Likewise, asking about restrictive or unusual diets or alternative therapies is important as some could increase the likelihood of bleeding/bruising.

Signs That Bleeding Disorder Is Not Likely

The authors advise that, if a child has any of the following, an evaluation for a bleeding disorder is generally not needed:

“Bruising to the ears, neck, or genitals is rarely seen in either accidental injuries or in children with bleeding disorders,” the authors write.

  • Caregivers’ description of trauma sufficiently explains the bruising.

  • The child or an independent witness can provide a history of abuse or nonabusive trauma that explains the bruising.

  • The outline of the bruising follows an object or hand pattern.

  • The location of the bruising is on the ears, neck, or genitals.

Specification of which locations for injuries are more indicative of abuse in both mobile and immobile children was among the most important information from the paper, Seattle pediatrician Timothy Joos, MD, said in an interview.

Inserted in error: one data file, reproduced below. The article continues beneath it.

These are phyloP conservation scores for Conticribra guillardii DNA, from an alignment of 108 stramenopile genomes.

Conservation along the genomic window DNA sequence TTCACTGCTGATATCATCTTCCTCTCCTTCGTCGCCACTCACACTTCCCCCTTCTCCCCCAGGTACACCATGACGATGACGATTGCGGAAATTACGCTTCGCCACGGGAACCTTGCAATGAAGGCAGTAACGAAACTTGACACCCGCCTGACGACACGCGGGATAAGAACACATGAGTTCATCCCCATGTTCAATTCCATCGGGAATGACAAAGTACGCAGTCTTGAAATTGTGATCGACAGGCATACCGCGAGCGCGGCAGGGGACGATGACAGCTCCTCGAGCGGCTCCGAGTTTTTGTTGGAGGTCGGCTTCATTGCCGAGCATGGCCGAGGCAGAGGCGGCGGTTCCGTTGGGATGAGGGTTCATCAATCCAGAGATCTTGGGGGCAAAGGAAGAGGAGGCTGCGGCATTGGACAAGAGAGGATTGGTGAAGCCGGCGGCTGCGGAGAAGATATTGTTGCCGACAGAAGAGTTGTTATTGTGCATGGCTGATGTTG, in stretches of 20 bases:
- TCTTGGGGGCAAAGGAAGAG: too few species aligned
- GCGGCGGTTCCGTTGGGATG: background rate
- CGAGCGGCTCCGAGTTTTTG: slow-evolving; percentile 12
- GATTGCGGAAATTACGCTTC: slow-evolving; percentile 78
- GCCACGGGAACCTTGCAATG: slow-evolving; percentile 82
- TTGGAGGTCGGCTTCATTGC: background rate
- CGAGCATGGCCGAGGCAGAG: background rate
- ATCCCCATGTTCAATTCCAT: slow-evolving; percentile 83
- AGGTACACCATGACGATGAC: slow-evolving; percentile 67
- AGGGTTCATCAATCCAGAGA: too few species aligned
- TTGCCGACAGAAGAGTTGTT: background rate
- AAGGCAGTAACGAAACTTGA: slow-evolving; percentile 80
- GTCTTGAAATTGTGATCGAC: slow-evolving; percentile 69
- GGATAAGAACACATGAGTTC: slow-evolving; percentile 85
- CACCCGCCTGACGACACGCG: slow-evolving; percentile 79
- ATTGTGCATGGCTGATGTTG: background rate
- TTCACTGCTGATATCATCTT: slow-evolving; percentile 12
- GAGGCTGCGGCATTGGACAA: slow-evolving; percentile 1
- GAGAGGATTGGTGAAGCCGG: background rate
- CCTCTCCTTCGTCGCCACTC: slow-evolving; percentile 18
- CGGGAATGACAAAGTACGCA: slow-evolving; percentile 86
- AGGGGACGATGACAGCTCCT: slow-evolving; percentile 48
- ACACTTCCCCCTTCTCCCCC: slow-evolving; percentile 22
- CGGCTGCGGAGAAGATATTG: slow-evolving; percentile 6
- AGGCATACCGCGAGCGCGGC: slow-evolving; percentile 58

Also very helpful, he said, was the listing of which tests should be done if bruising looks like potential abuse.

The authors write that if bruising is concerning for abuse that necessitates evaluation for bleeding disorders, the following tests should be done: PT (prothrombin time); aPTT (activated partial thromboplastin time); von Willebrand Factor (VWF) activity (Ristocetin cofactor); factor VIII activity level; factor IX activity level; and a complete blood count, including platelets.